There are, however, two kinds of society in which the absolute is supreme; one is the coterie, and the other is the mob. The mob bows to the absolute because, always acting upon


impulse, it is incapable of seeing more than one thing at a time. Impatient of individuality and variety, and impressible rather through the senses than the imagination, it has no taste for the refinements of judgment and reason, and loves better to be astonished than even to be pleased. It likes loud colours in a picture, crashing sounds in a concert, and the art that 'tears a passion to tatters' on the stage. The coterie, on the other hand, exists for the purpose of being singular. Its object is to agree with itself, to disagree with everybody else, and to force its neighbours, as far as it can, to give up the use of common weights and measures in favour of its own metric system. Its belief in the absolute resembles that of the cock, who thought that the sun rose in the morning in consequence of his persistent crowing.

The influence of the coterie on modern English literature is various and wide-spread. Instead of the well-bred familiarity once subsisting between the author and society, and marked by the old-fashioned address to the 'kind reader,' or the 'courteous reader,' there is now a general tendency among our poets and novelists to make their position as 'professionals' as definite as possible. And when a critic of the enlightened class expounds the merits of a writer, he does not seem to speak as the representative of the reader, but addresses himself with the air of a professor to his audience, as to people who have hitherto had no share in the mysteries of art, which are now to be disclosed to them for the first time. How far this contempt of public opinion may extend is very well illustrated by the volume of criticism which we are about to examine. It is but fair to Mr. Swinburne to say that he emphatically repudiates all connection with the coterie. His book contains nine essays on poets, most of whom are still alive, and two papers on painting, one of which is entitled, Notes on some Pictures of 1868;' and he tells us that the one claim he cares to put forth on its behalf is, that it gives full and frank expression to what were at the time of writing his sincere and deliberate opinions.' 'I think,' he says, 'upon the whole that, having now gathered together these divers waifs of tentative criticism, I may leave the babblers and back biters who prate of mutual admiration and the cant of a coterie, absorbed in its own self-esteem, and fettered by its own pass-words, to the ultimate proof or disproof of simple fact and plain evidence.' Mr. Swinburne understands that the coterie is under a cloud; but we think he does not quite understand the reason why. We shall proceed to lay before our readers 'plain evidence' of the manner and matter of his book, which will enable them to judge whether he is so entirely a stranger to the coterie as he would have us suppose.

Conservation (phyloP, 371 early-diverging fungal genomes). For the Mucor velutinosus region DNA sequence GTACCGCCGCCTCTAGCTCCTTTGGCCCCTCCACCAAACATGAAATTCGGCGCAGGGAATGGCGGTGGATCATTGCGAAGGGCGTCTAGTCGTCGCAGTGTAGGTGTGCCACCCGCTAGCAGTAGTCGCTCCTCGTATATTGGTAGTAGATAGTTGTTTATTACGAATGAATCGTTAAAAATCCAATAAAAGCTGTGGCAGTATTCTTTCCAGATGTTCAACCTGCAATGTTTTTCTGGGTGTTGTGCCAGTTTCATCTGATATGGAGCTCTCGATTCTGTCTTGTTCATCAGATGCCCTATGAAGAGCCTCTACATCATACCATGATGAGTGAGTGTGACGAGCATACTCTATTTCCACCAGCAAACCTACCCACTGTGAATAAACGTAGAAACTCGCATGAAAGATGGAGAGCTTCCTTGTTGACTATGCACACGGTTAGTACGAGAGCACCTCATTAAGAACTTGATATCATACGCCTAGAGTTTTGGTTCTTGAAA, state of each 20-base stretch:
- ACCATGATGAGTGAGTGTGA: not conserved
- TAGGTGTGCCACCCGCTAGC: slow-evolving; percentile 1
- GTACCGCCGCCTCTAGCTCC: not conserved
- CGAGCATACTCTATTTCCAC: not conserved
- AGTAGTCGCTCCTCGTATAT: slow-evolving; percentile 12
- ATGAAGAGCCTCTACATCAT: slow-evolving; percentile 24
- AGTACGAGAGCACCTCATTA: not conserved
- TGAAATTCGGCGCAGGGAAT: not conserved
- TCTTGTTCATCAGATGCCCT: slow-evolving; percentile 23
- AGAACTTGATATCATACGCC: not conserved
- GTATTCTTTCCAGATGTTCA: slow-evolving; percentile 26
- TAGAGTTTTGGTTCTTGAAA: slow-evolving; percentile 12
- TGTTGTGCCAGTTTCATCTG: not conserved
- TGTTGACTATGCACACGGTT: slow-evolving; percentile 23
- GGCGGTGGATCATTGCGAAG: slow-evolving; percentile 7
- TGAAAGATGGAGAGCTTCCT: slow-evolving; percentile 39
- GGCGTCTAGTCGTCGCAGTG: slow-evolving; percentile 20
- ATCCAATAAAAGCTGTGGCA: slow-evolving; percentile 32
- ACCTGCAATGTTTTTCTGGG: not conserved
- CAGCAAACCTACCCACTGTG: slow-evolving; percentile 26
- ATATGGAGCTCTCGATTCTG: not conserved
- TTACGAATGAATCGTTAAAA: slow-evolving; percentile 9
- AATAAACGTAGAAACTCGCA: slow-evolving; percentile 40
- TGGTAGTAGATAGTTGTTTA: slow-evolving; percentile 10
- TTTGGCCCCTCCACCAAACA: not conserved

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'Noscitur a sociis' is a maxim which may sometimes be inverted; and if Mr. Swinburne's companions are to be guessed at from his method of delivering an opinion, we should judge that the society in which he has mixed must have been of a strictly provincial character. Indeed, we know of nothing that at all approaches in intolerance and acrimony the style of our critic when dealing with an adversary, unless it be, longo intervallo, the style of German editors of the classics. Our readers who have studied the manners of this industrious and, we fear, fast-diminishing tribe, may remember many a pitched battle, fought in the obscure recesses of a foot-note, in which the commentators contend about the merits of a particle with all the jealousy of lovers, and all the exasperation of partisans. All the energy and invective of the Latin language are exhausted in the encounter of the rival readings; 'animas in vulnere ponunt.' This, for instance, is the kind of note which is to be found in (let us say) Professor Drangundsturm's edition of the Frogs' of Aristophanes: 'Koȧę ВрEкEKEKÈй KOȧ§. Locus corruptissimus. Splendide corrigit Koblerus, vir optimus et meus amicus, Βρεκεκεκεξ κοάξ κοάξ. Putide Shavius, κοάξ κοάξ βρεκεκεκεξ. Vesane, ut solet, frutex ille Briggsius, ВрeкeкeкÈ Koά. These amenities of criticism Mr. Swinburne has reproduced in the vulgar tongue, with an intensity of feeling and a richness of vocabulary, that make the Latin of his German models appear timid and benevolent. Thus a recent editor of Shelley, having taken upon himself to alter the line